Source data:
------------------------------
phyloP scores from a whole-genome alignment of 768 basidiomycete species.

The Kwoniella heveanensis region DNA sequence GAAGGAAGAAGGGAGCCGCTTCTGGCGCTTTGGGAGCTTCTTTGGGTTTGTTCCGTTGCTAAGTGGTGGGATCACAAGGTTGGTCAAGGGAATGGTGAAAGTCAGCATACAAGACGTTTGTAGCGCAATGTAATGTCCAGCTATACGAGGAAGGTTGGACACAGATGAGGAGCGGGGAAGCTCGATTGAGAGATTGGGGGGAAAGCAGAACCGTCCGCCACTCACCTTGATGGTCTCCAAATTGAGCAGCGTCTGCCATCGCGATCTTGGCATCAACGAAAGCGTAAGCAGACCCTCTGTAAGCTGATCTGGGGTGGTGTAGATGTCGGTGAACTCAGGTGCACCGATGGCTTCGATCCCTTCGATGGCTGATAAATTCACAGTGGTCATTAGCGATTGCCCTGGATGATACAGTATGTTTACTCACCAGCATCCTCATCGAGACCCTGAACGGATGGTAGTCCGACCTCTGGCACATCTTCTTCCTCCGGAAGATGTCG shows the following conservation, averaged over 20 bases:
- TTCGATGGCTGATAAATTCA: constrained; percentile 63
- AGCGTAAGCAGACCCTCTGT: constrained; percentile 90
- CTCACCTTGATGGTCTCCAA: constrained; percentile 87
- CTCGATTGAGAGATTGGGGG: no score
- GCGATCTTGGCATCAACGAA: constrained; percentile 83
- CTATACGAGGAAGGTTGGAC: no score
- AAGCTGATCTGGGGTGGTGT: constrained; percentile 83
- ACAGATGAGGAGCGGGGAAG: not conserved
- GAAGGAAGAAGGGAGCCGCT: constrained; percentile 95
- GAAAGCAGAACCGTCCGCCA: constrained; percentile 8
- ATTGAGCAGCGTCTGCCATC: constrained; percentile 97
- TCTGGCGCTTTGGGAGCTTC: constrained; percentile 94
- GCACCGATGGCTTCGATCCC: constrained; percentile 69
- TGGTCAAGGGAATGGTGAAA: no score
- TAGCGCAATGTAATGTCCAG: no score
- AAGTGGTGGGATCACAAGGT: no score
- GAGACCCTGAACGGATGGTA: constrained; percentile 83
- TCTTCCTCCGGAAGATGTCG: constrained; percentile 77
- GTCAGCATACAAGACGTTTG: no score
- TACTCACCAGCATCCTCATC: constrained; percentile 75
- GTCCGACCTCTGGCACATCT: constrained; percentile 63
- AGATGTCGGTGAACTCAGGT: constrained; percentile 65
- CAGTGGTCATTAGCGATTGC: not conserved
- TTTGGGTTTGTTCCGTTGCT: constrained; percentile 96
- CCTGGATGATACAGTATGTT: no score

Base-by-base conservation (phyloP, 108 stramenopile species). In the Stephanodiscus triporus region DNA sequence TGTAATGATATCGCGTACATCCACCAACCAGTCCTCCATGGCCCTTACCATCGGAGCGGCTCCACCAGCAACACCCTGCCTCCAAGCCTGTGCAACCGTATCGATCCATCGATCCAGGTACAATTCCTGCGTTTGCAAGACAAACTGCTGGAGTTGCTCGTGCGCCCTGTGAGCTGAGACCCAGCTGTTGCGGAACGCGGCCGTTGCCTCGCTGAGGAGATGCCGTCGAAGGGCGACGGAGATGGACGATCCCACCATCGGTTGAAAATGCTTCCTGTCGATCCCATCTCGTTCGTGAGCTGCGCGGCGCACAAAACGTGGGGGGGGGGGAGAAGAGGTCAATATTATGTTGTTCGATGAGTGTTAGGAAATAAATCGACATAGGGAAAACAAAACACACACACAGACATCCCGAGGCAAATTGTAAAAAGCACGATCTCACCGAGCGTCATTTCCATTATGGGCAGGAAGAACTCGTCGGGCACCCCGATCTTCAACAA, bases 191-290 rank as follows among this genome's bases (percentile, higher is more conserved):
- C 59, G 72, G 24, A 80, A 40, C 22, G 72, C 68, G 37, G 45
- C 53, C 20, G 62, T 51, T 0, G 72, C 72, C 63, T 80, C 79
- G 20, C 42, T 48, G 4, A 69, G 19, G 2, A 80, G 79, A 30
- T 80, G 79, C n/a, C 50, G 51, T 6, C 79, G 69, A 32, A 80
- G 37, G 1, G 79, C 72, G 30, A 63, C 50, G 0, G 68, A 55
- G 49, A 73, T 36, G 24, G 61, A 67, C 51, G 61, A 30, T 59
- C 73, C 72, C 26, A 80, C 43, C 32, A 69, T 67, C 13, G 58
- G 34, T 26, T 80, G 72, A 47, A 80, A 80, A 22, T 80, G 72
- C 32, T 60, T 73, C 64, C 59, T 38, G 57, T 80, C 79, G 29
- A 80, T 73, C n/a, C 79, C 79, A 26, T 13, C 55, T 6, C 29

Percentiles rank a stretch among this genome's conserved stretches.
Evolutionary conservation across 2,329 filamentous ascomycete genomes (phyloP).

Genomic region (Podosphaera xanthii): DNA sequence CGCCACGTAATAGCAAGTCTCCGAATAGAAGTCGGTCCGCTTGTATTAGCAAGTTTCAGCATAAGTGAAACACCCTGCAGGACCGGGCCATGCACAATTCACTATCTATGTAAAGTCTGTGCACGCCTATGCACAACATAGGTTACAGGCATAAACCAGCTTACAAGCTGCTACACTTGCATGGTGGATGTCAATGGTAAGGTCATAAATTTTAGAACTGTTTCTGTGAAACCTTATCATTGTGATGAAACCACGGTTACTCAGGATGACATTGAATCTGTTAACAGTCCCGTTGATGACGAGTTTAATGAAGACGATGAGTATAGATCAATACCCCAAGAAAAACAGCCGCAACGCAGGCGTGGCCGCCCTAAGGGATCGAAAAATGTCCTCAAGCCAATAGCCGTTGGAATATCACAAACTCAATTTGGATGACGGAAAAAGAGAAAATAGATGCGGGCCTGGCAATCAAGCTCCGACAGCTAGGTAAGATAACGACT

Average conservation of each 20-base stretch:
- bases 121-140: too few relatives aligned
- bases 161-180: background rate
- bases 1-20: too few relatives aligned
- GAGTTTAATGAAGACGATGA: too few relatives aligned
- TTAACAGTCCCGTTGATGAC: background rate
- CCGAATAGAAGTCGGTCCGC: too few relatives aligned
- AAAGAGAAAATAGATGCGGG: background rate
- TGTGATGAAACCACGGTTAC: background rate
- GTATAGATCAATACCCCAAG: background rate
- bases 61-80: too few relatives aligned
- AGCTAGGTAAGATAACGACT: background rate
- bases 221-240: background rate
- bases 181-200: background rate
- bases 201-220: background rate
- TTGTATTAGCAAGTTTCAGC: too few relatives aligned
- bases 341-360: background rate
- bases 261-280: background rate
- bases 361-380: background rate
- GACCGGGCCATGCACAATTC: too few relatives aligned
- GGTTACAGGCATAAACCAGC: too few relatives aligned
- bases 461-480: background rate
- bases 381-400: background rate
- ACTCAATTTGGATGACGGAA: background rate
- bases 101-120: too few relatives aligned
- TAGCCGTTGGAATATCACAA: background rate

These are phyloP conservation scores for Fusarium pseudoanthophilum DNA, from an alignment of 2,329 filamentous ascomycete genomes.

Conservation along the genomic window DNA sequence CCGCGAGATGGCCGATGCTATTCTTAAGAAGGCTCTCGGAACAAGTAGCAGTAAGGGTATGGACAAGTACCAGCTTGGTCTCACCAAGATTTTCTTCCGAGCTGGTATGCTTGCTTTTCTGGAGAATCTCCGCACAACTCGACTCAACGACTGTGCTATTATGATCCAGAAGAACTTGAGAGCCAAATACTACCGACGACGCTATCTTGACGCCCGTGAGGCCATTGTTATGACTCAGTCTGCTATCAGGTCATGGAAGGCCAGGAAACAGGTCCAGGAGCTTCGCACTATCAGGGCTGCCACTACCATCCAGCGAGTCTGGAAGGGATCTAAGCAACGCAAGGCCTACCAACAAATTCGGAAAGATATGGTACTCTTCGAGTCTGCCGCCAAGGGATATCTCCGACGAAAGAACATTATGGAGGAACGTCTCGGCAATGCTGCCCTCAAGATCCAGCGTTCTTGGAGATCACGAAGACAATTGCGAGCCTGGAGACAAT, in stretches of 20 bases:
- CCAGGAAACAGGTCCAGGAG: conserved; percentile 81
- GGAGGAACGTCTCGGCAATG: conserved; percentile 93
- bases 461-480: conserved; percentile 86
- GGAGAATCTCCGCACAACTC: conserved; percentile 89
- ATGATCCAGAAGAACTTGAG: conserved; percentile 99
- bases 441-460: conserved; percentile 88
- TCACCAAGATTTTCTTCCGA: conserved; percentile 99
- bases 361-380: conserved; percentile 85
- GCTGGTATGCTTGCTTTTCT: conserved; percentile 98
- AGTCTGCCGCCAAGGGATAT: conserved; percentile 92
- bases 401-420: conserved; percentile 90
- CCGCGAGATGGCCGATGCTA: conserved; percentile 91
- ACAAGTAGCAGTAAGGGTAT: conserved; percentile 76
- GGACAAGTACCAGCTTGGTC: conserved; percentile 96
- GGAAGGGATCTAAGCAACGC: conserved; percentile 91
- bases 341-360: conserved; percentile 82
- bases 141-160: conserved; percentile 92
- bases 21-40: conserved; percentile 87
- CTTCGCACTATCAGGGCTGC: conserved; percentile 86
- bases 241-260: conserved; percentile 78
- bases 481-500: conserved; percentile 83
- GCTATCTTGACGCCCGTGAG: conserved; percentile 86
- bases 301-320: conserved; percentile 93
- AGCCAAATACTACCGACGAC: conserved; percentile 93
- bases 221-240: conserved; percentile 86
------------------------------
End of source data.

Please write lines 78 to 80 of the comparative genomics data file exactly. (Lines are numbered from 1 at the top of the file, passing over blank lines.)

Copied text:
- GCTGGTATGCTTGCTTTTCT: conserved; percentile 98
- AGTCTGCCGCCAAGGGATAT: conserved; percentile 92
- bases 401-420: conserved; percentile 90